Spend five minutes watching a child play a video game, and you'll see proof that kids crave challenge. I see this play out every day in math class.
There's a metaphor in Zen Buddhism of a traveler walking in a light mist. She doesn't even realize she's getting wet, but suddenly she's soaked. That's the kind of impact Writer's Workshop has on young writers.
If teachers make all the decisions, we rob kids of the intrinsic pleasure of making a choice. We also steal the learning that comes with considering thousands of possibilities, committing to one, then finding out where that choice takes you.
The question for teachers and parents is this: How can we cultivate that fusion of perseverance and passion? How can we help students to not just succeed, but to find joy in their success?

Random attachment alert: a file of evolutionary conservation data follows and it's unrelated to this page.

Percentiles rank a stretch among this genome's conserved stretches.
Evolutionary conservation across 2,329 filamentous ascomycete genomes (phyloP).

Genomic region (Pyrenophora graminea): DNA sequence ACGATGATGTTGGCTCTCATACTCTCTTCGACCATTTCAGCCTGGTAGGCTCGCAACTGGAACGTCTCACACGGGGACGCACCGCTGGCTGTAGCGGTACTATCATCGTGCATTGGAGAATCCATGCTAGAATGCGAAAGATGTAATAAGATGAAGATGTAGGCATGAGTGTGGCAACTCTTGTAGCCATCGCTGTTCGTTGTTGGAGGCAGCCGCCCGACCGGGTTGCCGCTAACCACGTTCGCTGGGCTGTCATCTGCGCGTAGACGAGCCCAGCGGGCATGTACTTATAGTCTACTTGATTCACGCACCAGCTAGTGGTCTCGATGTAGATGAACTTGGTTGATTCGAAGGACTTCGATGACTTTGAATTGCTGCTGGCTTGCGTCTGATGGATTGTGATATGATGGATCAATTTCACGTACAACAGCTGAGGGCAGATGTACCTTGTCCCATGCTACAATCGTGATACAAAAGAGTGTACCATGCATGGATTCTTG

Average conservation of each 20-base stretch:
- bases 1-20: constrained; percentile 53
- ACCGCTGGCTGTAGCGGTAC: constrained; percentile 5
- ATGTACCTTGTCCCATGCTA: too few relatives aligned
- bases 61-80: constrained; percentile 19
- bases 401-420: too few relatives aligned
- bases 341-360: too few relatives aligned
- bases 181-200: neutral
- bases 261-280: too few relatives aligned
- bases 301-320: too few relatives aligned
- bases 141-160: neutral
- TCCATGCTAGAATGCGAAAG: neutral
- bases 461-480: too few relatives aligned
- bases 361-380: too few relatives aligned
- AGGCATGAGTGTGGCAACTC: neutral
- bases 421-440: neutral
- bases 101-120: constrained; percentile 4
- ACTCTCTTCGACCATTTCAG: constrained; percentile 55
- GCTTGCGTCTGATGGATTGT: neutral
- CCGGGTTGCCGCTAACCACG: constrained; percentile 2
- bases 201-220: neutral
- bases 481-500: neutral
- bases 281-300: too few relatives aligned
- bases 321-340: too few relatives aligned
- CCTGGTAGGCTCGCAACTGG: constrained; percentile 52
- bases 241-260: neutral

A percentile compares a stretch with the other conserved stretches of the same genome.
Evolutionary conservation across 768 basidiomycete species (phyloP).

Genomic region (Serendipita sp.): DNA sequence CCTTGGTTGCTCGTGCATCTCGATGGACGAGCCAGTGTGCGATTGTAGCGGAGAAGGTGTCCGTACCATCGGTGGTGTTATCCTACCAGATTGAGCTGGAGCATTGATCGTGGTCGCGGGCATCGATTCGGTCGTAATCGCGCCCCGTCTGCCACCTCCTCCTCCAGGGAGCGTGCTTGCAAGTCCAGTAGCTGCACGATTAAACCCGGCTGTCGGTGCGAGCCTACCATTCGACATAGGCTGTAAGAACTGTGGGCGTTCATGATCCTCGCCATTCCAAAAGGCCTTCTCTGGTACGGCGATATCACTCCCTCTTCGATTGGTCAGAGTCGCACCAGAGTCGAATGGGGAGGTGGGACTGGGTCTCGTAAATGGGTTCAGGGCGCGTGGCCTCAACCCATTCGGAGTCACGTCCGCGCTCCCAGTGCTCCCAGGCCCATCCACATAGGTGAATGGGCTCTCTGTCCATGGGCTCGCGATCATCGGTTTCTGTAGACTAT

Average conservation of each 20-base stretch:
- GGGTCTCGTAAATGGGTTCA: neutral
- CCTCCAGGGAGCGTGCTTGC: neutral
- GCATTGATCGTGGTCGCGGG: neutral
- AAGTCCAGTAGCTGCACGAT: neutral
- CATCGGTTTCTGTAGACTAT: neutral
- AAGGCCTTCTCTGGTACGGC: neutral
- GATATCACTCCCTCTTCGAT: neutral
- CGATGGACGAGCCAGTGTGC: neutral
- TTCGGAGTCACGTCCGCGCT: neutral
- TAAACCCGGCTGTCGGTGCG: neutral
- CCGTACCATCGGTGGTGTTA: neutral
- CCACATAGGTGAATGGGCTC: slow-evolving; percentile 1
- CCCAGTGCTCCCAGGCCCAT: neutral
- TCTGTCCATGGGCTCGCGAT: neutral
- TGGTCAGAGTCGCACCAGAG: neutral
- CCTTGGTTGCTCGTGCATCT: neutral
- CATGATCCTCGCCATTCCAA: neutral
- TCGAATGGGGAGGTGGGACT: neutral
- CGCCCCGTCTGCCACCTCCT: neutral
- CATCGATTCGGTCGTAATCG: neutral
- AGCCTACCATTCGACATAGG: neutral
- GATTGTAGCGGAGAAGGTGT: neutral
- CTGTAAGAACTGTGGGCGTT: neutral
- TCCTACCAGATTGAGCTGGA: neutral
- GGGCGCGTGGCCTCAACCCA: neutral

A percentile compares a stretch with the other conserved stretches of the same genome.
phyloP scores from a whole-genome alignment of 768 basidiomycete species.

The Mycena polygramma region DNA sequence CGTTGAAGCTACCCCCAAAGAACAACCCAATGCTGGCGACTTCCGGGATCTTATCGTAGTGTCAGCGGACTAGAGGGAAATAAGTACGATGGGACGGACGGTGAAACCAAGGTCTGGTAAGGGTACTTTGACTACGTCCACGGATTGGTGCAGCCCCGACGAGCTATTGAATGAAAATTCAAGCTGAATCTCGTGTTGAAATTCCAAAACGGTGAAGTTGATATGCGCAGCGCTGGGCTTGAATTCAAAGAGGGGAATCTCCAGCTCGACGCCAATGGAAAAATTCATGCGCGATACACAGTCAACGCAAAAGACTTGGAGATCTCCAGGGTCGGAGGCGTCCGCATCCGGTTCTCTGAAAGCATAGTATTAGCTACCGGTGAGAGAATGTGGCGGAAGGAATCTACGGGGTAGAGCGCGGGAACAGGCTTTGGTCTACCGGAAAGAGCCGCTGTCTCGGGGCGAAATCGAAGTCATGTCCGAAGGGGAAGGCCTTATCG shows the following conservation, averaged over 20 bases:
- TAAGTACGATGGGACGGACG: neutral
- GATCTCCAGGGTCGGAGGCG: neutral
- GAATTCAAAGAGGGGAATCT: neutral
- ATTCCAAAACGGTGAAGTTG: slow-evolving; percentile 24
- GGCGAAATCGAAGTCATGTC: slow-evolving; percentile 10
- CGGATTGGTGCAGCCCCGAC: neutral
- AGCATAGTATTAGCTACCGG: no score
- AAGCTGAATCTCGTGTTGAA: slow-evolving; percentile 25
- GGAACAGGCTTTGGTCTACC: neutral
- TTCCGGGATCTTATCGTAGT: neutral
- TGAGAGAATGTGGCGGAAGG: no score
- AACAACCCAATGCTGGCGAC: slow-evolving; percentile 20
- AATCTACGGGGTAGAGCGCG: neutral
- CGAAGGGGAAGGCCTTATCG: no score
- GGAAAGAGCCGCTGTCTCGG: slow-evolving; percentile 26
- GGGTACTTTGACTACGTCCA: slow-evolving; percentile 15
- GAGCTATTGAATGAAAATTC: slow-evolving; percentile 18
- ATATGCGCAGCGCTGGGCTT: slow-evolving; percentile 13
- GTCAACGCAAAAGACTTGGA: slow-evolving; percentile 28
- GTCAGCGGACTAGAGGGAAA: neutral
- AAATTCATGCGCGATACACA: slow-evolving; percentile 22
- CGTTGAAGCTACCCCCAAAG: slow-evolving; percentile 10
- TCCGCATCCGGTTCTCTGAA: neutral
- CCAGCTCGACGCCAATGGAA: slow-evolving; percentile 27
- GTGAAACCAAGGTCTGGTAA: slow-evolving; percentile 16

Marco moved from Cuba to Houston two days before summer school started. I asked the 7th graders to write about their goals for the summer program, expecting general statements about getting better at math or reading. Instead Marco wrote one line: "Yo quiero triunfar en este país." ("I want to triumph in this country.") Twelve years later, Marco's line continues to remind me how often we underestimate our students' vision for their future. His phrase "to triumph in this country" departs dramatically from the NCLB-era focus on "pick the right bubble" basic skills that a reasonably well-trained monkey could do. ...